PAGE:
Celebrating Columbus Day

I’m sure many of you have been thinking about how to spend this year’s Columbus Day ever since you read the beginning of this sentence and first realized that Columbus Day was coming up almost immediately and you forgot—right? This can be an extremely difficult task, as unlike some of America’s other major holidays—Independence Day, Veterans’ Day, Christmas, and Make Your Child Do Your Work Day, etc.—there is some controversy over how one should properly celebrate what Columbus was once thought to have done.


It wasn’t always this way. Back in 1934, when Columbus Day was first established, people across the country spent the day however they pleased: wearing suits made of pasta, carving Columbus-o’-lanterns, or, most commonly, trying to find a job. There was a Depression going on, after all. But celebrating has become trickier over the last couple of decades, thanks to some new and startling discoveries that were also not of America. These include:

     -Columbus did not, technically, or in any other way, actually, discover America.
     -Once Columbus got to America, he did not treat those who happened to be already here very nicely.
     -Near the end of the voyage of not discovering America, one of Columbus’ sailors called dibs on the last orange, and even though Columbus heard him say this, he ate it anyway. Columbus said why, in Italian: “Perche sono el capitano e posso,” or something like that, meaning “Because I am the captain and I can.”
     -It was impossible for Columbus to say the word “seamen” without giggling.  Even though he said “marinai,” he knew what the English translation was.
     -The Nina, the Pinta and the Santa Maria all tested positive for performance-enhancing drugs.

Such findings have caused many people to seriously question whether or not Columbus Day should remain a national holiday. They usually quiet down once we remind them that getting rid of it would cost everyone a three-day weekend, but there is a movement afoot to keep your fingers crossed during the whole Monday off. Other questions remain:  Did Columbus start his voyage in 1492 because he knew it rhymed with “ocean blue”  in English, or was it just a coincidence? Did he purposely name his ships in such a way that they would have essentially the same scansion as Atchison, Topeka, and the Santa Fe in a later century?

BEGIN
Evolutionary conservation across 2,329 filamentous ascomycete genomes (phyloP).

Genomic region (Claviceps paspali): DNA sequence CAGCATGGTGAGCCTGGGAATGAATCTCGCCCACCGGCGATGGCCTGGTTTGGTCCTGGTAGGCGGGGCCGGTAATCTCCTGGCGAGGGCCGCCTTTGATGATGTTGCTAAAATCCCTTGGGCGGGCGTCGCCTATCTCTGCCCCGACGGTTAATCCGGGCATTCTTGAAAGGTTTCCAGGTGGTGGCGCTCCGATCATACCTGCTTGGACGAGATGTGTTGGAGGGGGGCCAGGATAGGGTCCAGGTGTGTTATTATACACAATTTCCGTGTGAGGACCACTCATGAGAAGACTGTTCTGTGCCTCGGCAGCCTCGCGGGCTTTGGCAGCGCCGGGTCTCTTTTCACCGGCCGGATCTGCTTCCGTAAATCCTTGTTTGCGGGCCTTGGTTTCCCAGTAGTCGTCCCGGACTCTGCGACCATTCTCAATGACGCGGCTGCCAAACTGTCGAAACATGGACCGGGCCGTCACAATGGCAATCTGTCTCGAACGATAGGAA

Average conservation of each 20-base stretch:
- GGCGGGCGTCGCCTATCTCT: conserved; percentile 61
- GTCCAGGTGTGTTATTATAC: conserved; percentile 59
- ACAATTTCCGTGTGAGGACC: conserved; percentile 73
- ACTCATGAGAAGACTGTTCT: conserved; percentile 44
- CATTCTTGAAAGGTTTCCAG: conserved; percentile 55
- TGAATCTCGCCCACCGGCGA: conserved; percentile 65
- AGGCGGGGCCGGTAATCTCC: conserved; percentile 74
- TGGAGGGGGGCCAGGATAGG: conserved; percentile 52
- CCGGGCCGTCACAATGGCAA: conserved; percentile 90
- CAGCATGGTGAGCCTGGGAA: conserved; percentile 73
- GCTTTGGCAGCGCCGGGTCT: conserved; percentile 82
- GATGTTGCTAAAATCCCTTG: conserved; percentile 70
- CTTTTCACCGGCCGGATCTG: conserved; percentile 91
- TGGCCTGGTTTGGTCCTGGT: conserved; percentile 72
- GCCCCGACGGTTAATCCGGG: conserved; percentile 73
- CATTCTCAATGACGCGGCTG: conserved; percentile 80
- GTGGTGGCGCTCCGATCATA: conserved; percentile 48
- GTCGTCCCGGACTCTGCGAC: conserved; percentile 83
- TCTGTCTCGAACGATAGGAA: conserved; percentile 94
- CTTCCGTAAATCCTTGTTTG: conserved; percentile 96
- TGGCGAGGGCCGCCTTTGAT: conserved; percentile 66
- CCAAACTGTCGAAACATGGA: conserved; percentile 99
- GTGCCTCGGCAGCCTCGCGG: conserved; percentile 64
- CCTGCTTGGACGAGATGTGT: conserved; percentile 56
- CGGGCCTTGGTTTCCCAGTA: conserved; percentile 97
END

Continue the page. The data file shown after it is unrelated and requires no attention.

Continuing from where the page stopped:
The best way to avoid such knotty problems and still observe the occasion would be to spend the day volunteering at a Native American reservation, thus simultaneously recognizing and damning Columbus. Unfortunately, the number of Law and Order marathons typically aired on this day and the maddeningly inconvenient location of many reservations usually outweigh good intentions.


A more practical strategy, then, would be to celebrate Columbus Day by making an effort to give your children a thorough understanding of both the positive and the negative effects of Columbus’ trip to America.  For those first few moments when they’re actually listening, tell them how courageous Columbus was.   Now just  picture the looks of curiosity and joy on their faces as they realize that, despite what they may have heard in school, if they turn the volume on their iPods up high enough, they won’t be able to hear you and can go back to playing “Let’s Kill As Many People As Possible” on their Xbox 360.  


One final suggestion.  There are many car sales on Columbus Day, and what better way to observe the holiday than to acquire a means of transportation?  Because that’s what Columbus used to get here when he didn’t discover America. If you want to really do it up right, buy a Plymouth Voyager.

Edward Small is a recent graduate of Dickinson College.  He has interned at The Onion  and is a contributor to CollegeHumor.


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